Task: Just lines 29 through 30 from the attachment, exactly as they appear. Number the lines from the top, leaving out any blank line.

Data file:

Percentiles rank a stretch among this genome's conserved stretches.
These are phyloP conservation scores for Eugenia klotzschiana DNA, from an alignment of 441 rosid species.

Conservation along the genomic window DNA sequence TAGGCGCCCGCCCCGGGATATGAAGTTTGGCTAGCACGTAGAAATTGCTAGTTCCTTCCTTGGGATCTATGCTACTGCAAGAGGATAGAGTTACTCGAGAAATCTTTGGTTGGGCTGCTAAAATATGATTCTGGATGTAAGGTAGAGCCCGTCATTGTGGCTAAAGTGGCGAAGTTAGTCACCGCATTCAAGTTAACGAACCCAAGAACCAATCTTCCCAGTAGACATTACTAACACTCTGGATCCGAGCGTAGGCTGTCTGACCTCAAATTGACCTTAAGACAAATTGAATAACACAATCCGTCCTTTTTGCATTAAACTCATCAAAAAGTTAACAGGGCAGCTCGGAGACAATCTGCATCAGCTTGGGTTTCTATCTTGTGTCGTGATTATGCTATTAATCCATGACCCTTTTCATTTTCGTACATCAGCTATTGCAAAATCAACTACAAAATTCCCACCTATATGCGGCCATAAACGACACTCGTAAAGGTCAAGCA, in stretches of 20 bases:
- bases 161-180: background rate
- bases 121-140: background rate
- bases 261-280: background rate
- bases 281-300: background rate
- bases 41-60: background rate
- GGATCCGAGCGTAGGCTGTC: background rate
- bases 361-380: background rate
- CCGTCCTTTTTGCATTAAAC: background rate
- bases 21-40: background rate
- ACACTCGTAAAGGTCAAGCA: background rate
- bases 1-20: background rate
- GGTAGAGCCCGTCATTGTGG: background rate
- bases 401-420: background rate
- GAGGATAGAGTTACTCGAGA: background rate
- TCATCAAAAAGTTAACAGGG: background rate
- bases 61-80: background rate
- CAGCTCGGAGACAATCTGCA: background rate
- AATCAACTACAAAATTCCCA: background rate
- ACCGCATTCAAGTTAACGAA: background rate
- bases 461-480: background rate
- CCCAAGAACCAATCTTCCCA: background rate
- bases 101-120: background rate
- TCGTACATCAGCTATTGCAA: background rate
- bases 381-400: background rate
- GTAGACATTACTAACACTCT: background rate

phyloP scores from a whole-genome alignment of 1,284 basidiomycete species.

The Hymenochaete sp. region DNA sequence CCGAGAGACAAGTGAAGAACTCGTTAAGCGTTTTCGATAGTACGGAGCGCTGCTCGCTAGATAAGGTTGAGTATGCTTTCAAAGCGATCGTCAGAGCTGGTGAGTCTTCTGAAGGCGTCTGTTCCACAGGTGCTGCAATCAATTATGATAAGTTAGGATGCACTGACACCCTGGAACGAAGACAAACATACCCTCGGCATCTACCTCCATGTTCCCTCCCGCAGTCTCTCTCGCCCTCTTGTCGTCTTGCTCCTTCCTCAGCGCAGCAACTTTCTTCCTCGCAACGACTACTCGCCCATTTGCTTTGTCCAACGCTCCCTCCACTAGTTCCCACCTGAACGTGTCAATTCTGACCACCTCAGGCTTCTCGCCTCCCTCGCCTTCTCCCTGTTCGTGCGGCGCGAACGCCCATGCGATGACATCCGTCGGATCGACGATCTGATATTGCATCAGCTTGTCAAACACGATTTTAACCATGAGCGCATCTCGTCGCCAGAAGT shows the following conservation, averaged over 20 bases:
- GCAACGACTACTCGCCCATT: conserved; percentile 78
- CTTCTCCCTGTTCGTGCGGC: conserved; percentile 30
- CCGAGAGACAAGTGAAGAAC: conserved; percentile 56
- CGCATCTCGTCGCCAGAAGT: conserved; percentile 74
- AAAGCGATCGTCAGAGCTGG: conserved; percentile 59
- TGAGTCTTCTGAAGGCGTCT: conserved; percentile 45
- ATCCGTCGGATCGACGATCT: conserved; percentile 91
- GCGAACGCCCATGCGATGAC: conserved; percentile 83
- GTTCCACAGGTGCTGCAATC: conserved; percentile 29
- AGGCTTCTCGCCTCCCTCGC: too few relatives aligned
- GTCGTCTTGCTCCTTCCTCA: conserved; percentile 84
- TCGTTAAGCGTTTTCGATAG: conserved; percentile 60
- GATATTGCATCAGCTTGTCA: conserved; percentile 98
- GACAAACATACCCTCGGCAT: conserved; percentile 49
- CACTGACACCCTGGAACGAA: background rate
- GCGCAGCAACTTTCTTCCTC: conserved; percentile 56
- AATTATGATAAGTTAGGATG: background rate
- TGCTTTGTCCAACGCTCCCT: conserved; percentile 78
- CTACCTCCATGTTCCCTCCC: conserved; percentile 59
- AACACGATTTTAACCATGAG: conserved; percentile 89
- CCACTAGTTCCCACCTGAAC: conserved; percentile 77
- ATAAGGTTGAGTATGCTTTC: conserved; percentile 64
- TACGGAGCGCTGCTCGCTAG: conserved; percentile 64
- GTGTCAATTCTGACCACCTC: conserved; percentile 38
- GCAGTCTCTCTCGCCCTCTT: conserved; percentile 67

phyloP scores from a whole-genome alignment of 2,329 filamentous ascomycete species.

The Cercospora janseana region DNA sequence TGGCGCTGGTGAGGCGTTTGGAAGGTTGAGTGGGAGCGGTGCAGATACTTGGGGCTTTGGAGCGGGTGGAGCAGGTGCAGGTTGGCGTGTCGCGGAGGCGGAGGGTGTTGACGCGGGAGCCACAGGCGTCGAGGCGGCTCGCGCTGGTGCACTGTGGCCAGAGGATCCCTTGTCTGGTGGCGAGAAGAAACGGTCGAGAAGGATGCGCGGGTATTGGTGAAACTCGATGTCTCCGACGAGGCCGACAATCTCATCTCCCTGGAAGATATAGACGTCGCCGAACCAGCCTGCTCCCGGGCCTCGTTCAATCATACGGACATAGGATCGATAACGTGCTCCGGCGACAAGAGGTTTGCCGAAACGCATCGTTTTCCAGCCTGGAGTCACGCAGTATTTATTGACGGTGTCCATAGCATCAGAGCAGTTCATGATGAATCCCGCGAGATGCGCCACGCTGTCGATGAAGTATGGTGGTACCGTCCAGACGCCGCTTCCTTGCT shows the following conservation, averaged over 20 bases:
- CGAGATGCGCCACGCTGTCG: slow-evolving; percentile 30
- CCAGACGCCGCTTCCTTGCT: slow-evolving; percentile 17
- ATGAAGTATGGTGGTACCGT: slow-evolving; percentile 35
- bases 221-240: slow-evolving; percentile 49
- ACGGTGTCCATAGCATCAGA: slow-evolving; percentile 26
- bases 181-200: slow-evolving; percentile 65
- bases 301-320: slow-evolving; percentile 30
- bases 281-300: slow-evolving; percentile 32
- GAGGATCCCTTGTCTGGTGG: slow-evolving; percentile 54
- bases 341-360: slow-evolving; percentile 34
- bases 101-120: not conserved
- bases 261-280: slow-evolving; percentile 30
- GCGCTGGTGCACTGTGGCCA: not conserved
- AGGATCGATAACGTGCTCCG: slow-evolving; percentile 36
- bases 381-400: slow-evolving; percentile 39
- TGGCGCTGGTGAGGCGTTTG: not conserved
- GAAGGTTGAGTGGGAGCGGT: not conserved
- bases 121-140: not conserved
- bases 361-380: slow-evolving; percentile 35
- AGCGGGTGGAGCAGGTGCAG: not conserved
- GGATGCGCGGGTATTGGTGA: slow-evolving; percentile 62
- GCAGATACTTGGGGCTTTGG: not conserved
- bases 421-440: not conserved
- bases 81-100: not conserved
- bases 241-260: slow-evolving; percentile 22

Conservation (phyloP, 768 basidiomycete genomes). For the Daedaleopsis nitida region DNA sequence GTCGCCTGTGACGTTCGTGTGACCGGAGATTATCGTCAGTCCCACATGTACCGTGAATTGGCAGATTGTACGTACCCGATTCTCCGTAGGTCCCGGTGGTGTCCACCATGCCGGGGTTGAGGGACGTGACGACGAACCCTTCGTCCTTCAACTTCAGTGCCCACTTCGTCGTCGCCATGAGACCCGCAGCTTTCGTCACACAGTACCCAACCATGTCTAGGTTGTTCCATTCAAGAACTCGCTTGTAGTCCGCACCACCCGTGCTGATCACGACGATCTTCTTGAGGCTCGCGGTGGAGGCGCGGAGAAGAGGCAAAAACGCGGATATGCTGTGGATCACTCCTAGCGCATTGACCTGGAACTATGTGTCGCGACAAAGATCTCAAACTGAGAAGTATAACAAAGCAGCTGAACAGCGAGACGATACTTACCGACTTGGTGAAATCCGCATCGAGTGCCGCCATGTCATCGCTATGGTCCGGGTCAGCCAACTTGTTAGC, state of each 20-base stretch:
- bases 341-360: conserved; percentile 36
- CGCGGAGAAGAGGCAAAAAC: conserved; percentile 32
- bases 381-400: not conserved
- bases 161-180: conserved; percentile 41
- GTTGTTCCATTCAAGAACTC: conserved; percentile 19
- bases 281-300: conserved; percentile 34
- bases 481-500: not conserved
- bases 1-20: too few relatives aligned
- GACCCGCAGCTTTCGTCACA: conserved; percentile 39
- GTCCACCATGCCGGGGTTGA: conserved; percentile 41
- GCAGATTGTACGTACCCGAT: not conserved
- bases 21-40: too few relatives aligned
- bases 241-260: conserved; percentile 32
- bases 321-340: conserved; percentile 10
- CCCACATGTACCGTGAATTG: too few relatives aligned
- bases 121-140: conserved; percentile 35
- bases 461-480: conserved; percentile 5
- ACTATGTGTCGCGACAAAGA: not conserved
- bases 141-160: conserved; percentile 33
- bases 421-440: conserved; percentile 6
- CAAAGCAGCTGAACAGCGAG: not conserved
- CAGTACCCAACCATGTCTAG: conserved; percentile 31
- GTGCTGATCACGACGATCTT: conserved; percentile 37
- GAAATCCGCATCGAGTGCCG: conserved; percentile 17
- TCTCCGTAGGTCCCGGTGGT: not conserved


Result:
phyloP scores from a whole-genome alignment of 1,284 basidiomycete species.

The Hymenochaete sp. region DNA sequence CCGAGAGACAAGTGAAGAACTCGTTAAGCGTTTTCGATAGTACGGAGCGCTGCTCGCTAGATAAGGTTGAGTATGCTTTCAAAGCGATCGTCAGAGCTGGTGAGTCTTCTGAAGGCGTCTGTTCCACAGGTGCTGCAATCAATTATGATAAGTTAGGATGCACTGACACCCTGGAACGAAGACAAACATACCCTCGGCATCTACCTCCATGTTCCCTCCCGCAGTCTCTCTCGCCCTCTTGTCGTCTTGCTCCTTCCTCAGCGCAGCAACTTTCTTCCTCGCAACGACTACTCGCCCATTTGCTTTGTCCAACGCTCCCTCCACTAGTTCCCACCTGAACGTGTCAATTCTGACCACCTCAGGCTTCTCGCCTCCCTCGCCTTCTCCCTGTTCGTGCGGCGCGAACGCCCATGCGATGACATCCGTCGGATCGACGATCTGATATTGCATCAGCTTGTCAAACACGATTTTAACCATGAGCGCATCTCGTCGCCAGAAGT shows the following conservation, averaged over 20 bases: